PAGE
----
Along North San Carlos Trail Head, 2016, monotype, image 10 x 8 inches, paper 15 x 11 inches
Recently I have been thinking of making bigger prints, but perhaps the biggest push is coming from my friend, and fellow painter/printmaker Rob. What will happen if I'm put in front of a big plate and go at it? I have yet to work with a big plate but slowly I'm moving in that direction. These two prints are 8x10 images, so far that's the biggest I've gotten with these. I think this format works well for me, the prints are a little bigger but they still retain a level of intimacy which has been the main focus of most of my work through the years.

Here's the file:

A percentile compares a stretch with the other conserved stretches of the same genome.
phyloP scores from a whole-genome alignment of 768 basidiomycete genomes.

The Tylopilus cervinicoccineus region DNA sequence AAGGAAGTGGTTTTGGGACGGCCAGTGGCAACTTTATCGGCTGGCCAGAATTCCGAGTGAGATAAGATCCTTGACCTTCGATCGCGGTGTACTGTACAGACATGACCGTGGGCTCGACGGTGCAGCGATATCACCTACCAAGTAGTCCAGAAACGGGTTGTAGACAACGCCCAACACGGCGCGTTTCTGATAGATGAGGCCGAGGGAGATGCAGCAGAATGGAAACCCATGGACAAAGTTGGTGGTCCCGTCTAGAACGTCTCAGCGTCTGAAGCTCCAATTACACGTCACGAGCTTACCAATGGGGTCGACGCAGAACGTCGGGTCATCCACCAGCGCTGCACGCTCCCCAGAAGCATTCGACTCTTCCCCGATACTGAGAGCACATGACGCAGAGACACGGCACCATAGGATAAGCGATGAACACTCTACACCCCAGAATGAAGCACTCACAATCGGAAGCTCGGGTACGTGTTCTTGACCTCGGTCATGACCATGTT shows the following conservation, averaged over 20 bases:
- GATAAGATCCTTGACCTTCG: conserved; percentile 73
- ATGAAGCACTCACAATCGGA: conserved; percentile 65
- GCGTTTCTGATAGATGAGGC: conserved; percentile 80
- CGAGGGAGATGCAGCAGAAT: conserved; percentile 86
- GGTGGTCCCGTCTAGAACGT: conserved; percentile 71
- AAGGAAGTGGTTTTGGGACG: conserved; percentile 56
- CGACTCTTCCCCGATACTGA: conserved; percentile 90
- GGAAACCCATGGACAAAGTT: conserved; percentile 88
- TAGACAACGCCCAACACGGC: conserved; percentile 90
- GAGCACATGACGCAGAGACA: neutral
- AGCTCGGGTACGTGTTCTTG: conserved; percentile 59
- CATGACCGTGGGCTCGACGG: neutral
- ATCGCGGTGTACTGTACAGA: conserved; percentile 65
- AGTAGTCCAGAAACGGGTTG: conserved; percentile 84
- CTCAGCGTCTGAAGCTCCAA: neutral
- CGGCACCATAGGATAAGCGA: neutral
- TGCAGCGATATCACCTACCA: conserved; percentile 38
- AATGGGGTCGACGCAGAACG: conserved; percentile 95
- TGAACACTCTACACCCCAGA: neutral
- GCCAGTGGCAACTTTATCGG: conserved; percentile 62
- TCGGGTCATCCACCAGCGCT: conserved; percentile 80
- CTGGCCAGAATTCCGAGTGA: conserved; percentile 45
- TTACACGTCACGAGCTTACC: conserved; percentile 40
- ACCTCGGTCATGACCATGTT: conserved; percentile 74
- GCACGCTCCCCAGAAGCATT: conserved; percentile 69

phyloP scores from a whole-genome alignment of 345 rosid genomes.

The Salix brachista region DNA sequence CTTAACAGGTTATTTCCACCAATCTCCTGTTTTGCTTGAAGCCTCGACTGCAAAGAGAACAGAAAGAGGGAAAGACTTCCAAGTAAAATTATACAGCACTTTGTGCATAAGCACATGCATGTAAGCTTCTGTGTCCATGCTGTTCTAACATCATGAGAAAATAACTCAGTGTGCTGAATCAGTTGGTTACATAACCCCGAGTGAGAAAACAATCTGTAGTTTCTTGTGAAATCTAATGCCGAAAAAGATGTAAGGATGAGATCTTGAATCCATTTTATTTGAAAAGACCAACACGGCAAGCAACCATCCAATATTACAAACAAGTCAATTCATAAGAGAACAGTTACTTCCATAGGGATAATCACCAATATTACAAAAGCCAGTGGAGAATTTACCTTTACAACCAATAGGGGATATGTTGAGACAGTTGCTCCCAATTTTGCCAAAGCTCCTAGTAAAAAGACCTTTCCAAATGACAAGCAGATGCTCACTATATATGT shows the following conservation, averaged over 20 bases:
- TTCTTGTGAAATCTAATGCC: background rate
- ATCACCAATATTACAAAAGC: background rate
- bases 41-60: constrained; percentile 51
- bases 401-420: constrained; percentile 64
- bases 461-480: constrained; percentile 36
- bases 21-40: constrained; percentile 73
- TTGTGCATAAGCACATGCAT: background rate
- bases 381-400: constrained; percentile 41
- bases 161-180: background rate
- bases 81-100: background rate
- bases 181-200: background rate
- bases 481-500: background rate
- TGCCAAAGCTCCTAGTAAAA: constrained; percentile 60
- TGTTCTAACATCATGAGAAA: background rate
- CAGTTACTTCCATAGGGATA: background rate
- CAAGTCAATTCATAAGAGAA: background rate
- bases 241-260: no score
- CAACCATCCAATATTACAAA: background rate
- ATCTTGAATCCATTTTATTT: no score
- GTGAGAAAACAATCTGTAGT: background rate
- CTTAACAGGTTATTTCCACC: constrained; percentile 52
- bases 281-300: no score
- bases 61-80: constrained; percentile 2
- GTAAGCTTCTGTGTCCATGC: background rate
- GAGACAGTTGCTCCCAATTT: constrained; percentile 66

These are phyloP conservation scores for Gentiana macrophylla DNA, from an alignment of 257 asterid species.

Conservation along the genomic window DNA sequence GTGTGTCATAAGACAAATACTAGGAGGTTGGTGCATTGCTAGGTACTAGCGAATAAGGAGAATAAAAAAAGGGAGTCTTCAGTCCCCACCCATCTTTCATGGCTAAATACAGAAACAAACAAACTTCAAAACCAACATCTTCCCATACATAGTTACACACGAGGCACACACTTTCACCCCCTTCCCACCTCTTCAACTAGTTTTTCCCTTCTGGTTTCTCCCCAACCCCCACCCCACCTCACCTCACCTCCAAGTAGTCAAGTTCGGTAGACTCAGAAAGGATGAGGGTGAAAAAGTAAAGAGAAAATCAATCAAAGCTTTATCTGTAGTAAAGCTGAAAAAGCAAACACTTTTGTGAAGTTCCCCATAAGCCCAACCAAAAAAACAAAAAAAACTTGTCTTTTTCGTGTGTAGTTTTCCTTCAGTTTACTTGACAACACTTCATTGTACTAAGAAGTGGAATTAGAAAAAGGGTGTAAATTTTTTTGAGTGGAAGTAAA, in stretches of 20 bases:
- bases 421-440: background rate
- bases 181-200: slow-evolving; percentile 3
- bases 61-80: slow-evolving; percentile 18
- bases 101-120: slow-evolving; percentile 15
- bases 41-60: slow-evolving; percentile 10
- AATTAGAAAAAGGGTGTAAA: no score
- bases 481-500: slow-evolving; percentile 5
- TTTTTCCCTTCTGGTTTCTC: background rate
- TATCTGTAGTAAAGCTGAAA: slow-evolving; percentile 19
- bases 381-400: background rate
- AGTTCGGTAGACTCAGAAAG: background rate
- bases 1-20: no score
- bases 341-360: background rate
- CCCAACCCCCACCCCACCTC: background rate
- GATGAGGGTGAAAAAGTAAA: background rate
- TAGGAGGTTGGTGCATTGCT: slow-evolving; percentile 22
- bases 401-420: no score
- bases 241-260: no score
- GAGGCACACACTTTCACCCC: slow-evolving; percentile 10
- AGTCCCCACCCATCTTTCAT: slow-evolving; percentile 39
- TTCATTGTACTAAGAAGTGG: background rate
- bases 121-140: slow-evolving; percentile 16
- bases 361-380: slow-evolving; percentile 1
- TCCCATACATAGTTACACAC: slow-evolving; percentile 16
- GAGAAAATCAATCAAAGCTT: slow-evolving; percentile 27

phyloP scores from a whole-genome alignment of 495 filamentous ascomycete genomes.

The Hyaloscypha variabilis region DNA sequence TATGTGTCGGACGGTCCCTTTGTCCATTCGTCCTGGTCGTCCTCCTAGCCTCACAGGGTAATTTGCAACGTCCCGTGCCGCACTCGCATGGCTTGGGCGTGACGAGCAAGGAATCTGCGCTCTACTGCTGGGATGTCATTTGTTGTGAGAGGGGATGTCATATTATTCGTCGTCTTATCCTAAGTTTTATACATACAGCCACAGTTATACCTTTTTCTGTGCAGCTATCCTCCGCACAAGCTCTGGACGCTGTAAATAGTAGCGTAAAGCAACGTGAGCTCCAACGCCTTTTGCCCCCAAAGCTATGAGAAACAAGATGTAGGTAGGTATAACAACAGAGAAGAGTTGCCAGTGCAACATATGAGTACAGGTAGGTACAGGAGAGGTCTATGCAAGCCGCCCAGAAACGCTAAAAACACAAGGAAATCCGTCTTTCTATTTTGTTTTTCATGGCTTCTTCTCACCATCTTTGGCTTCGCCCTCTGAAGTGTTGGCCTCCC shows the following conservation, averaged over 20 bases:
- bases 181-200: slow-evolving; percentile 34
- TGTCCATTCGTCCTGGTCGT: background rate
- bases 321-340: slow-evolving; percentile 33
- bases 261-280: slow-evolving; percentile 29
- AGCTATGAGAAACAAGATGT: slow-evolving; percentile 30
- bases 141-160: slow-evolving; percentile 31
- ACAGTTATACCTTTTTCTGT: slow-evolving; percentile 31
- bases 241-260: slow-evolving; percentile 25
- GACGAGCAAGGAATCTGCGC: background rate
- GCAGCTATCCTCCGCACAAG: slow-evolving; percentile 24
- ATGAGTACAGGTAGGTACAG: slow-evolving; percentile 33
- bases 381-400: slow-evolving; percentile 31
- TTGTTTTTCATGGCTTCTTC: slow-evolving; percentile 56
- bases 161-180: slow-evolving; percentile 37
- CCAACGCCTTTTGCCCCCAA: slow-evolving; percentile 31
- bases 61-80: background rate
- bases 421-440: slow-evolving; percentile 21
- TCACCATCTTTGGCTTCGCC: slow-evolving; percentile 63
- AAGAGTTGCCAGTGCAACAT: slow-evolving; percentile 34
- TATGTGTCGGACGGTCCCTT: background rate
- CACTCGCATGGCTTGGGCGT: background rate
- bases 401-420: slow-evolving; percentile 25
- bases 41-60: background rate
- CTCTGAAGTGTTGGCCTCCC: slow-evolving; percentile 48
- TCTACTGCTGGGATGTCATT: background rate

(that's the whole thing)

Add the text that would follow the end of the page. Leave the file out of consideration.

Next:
Cold Spring Woods, 2016, monotype, image 10 x 8 inches, paper 13 x 10 inches
I work small because I think it works best for me and because I'm a firm believer that art doesn't have to be big to be taken seriously. Some of the most beautiful works of art in the history of mankind have been on the smaller scale. There's too much crap out there that gets attention because it's big and flashy, this doesn't mean that it's any good, or that the attention it's receiving is a good thing. In the end the work has to have an element of surprise every time you look at it, which is not to be confused with shock value. Once people get the gimmick, or formula, it doesn't matter how large the work is, in the end it still fails to be transcendent.